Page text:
SAfrican judge says he won't attend bar mitzvah

JOHANNESBURG (AP) — The internationally respected South African jurist who wrote a U.N. report on Israel-Palestinian clashes won't be attending an important Jewish rite of passage for his grandson, but did not confirm reports he was put off by possible protests by Jews angered by conclusions he drew about Israel.

All Richard Goldstone would say Saturday was that after discussions with a South African Jewish group that has sharply criticized his findings that Israel committed war crimes in Gaza in 2009, he decided not to attend the bar mitzvah.

"In the interests of my grandson I will not be attending the bar mitzvah ceremony," the retired member of South Africa's highest court said in an e-mail to The Associated Press Saturday. "At this time I am not prepared to say more than that after consultation with the rabbi and leaders of the congregation at the Sandton Synagogue, to which the South African Zionist Federation was a party," he said.

The Zionist Federation has called Goldstone's U.N. report "flawed and biased." The group's chairman, Avrom Krengel, told the AP he could not comment on the bar mitzvah until after the affair under an agreement with the Goldstone family. Neither he nor Goldstone would say when the bar mitzvah, a milestone heavy with religious, cultural and family meaning at which 13-year-olds traditionally come of age, was scheduled.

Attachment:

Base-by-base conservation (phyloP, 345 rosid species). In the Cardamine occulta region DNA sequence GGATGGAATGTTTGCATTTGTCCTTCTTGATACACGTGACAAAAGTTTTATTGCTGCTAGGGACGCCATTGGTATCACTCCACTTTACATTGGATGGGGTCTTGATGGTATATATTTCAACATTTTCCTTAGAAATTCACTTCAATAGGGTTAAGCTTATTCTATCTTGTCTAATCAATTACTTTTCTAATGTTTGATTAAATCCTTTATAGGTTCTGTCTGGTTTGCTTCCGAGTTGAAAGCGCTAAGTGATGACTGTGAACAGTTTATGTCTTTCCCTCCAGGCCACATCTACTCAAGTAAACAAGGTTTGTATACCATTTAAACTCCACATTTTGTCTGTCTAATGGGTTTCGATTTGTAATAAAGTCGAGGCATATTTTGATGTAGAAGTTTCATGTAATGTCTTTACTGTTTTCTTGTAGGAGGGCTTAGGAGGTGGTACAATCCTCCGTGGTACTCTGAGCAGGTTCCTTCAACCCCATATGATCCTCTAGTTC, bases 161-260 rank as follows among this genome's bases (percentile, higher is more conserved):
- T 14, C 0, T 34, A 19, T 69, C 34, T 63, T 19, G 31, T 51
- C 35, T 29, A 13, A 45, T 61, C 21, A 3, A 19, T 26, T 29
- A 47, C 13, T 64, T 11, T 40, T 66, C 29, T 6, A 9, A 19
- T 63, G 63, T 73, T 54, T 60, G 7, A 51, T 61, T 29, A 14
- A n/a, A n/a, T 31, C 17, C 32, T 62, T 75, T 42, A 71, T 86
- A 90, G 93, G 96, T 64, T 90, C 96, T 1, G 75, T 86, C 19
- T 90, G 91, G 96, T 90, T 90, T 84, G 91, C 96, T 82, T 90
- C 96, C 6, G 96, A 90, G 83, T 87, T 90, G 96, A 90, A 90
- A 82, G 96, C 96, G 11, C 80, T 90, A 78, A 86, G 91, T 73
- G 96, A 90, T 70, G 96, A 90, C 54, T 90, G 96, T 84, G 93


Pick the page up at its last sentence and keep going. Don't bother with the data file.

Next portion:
"It is a day of celebration and we don't want to detract from it," Krengel said.

Harelle Isaacs, office manager at the synagogue, told The AP, "As far as we're concerned, Judge Goldstone is welcome on our premises. No one has asked him not to come.

"We actually don't know where that's coming from," Isaacs said.

Talk of protests has roiled on blogs.

In a statement Friday, South Africa's Jewish Board of Deputies said it was concerned the bar mitzvah "would turn into a divisive issue within the Jewish community."

In what could be taken as a veiled rebuke at any planned protest, the board called for tolerance, and said the exercise of the right to free speech must take "into account, with due sensitivity and understanding, the feelings of others."

Goldstone is a respected figure in South Africa. In addition to serving on the country's Constitutional Court, Goldstone once chaired a South African commission of inquiry into apartheid-era political violence, and was a prosecutor for the U.N. War Crimes Tribunal for Yugoslavia and Rwanda. He currently holds a visiting post at Georgetown University in Washington.

But he has faced heavy criticism at home and abroad for his Gaza report. Some of the criticism from fellow Jews has been especially pointed, but other Jews have supported him.

The United States said the report did not fully deal with the role of the Palestinian militant group Hamas in the conflict. It also objected to a recommendation that Israeli actions be referred to the International Criminal Court, saying such moves could damage efforts to restart peace talks.

Goldstone has expressed disappointment at the criticism and rejected any suggestion politics played a role in the findings in his 575-page report.

"We believe deeply in the rule of law, humanitarian law, human rights and the principle that in armed conflict civilians should to the greatest extent possible be protected from harm," Goldstone told the U.N. Human Rights Council in Geneva last year. The council commissioned the report.